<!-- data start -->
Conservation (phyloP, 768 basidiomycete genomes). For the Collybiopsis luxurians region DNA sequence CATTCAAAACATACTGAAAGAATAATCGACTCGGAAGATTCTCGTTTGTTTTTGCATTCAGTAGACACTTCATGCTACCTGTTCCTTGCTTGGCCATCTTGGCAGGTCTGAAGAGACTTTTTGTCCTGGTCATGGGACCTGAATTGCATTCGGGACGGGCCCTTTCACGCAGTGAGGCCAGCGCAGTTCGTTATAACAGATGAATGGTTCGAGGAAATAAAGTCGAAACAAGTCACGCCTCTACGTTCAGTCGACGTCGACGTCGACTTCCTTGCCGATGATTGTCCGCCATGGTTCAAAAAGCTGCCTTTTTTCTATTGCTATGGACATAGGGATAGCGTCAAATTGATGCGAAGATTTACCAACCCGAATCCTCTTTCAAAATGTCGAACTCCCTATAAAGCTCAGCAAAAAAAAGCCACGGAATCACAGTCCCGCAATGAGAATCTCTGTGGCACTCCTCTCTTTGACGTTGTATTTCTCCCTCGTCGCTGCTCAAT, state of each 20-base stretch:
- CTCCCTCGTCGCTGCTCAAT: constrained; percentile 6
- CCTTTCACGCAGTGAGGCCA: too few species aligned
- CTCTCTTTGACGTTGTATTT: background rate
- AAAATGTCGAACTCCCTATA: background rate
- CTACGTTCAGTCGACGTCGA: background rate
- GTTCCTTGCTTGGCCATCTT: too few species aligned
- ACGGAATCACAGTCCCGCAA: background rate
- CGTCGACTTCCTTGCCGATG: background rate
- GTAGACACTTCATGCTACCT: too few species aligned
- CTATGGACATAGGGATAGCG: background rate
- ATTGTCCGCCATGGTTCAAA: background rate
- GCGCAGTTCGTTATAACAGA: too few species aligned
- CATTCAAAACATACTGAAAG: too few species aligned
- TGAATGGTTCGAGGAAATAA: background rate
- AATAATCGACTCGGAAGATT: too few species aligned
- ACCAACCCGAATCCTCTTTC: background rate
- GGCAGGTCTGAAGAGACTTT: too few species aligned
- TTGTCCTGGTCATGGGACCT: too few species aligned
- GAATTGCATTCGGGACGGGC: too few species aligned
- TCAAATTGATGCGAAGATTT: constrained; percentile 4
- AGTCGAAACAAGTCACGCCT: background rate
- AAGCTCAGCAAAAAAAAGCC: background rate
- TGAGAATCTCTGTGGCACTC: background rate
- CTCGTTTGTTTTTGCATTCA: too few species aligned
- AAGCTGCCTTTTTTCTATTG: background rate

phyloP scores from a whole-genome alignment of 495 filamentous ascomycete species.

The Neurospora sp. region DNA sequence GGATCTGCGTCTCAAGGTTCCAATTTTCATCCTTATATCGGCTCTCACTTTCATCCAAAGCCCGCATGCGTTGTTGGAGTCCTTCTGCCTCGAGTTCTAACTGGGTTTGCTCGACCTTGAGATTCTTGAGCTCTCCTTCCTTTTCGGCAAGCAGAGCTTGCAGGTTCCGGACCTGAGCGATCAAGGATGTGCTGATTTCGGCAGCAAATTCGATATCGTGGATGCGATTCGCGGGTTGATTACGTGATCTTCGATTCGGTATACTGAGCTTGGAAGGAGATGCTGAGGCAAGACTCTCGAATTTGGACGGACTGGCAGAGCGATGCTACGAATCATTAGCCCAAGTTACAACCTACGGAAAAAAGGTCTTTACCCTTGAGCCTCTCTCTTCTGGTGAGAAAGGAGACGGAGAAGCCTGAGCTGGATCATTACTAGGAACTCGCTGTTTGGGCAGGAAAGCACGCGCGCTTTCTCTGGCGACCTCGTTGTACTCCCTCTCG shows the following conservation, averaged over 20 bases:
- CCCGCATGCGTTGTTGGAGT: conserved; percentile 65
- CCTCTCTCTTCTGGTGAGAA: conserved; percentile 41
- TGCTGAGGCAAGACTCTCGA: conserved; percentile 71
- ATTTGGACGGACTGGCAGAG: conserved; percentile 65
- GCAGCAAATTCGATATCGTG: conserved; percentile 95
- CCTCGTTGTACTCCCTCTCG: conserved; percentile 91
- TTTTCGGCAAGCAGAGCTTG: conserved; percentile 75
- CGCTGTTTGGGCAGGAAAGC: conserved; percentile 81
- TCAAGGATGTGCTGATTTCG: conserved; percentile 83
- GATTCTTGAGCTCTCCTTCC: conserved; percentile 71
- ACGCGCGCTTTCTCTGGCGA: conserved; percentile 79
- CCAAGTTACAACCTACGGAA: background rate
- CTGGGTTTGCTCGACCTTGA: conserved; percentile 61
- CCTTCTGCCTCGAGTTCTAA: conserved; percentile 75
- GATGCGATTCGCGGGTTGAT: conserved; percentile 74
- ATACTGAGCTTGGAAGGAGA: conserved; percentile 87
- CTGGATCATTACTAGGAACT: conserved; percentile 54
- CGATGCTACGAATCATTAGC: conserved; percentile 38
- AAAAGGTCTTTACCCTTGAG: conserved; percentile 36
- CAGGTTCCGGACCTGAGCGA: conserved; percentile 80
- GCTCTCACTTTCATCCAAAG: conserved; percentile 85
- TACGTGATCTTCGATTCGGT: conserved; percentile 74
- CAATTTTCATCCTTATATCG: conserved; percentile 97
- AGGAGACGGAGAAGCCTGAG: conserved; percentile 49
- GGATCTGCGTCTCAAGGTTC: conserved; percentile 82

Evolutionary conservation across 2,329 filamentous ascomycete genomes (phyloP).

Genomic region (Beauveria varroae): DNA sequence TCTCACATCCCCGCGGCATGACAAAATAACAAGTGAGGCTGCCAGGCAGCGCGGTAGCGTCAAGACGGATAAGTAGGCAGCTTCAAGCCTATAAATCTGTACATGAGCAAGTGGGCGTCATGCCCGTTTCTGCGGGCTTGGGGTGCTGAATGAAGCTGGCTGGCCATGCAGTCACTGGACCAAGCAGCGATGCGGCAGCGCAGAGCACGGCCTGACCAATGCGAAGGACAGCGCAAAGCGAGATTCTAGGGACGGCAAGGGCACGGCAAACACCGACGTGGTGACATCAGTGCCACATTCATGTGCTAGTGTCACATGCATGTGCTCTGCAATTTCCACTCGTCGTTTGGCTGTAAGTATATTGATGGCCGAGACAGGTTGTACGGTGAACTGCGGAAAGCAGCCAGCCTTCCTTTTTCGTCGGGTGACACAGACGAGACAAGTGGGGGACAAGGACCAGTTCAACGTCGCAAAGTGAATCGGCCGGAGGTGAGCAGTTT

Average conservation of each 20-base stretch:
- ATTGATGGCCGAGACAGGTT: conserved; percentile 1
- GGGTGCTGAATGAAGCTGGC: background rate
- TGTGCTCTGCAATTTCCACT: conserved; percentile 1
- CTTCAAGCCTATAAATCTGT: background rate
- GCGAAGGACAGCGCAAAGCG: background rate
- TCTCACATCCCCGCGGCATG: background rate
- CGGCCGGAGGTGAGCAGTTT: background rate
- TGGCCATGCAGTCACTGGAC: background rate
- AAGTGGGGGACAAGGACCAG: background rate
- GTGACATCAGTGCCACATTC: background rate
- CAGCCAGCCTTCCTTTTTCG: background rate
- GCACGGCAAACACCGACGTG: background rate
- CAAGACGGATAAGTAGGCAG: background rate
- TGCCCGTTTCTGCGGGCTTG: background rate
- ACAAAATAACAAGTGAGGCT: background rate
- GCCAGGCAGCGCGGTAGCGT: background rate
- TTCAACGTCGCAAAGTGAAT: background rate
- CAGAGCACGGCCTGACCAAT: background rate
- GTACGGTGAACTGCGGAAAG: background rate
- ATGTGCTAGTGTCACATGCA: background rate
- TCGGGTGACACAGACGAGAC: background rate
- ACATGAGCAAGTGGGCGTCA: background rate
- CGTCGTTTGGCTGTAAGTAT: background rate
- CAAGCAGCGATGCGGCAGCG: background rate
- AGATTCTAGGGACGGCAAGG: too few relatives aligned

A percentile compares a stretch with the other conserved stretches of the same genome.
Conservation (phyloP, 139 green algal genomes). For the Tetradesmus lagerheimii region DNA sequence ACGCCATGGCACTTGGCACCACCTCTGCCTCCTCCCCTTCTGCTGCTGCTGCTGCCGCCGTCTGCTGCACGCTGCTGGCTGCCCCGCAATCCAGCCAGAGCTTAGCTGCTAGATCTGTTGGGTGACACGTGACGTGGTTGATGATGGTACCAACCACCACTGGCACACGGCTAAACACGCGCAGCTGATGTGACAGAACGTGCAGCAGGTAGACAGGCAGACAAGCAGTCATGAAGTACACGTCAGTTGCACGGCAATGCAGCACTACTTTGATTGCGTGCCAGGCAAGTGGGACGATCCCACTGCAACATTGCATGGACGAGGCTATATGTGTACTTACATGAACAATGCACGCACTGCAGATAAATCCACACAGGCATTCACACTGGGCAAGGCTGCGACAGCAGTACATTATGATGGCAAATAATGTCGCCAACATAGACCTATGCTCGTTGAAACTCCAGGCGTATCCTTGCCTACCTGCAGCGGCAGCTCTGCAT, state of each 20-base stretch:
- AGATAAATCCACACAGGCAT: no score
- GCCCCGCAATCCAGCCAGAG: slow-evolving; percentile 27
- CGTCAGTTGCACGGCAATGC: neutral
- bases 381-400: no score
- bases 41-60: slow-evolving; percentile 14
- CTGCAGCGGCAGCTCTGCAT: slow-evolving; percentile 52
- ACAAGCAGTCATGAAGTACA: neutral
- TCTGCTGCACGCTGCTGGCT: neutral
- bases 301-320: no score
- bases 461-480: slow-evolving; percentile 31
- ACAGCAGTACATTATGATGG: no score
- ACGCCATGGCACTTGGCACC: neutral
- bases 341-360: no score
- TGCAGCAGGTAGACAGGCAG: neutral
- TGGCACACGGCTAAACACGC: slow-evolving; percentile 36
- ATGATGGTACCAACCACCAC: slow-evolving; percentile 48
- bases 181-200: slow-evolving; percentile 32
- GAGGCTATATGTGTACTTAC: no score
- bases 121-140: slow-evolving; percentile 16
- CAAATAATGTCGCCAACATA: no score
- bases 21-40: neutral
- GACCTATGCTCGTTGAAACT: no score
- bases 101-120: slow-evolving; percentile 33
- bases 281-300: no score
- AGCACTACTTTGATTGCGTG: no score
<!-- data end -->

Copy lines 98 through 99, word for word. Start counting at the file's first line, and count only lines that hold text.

- TGGCACACGGCTAAACACGC: slow-evolving; percentile 36
- ATGATGGTACCAACCACCAC: slow-evolving; percentile 48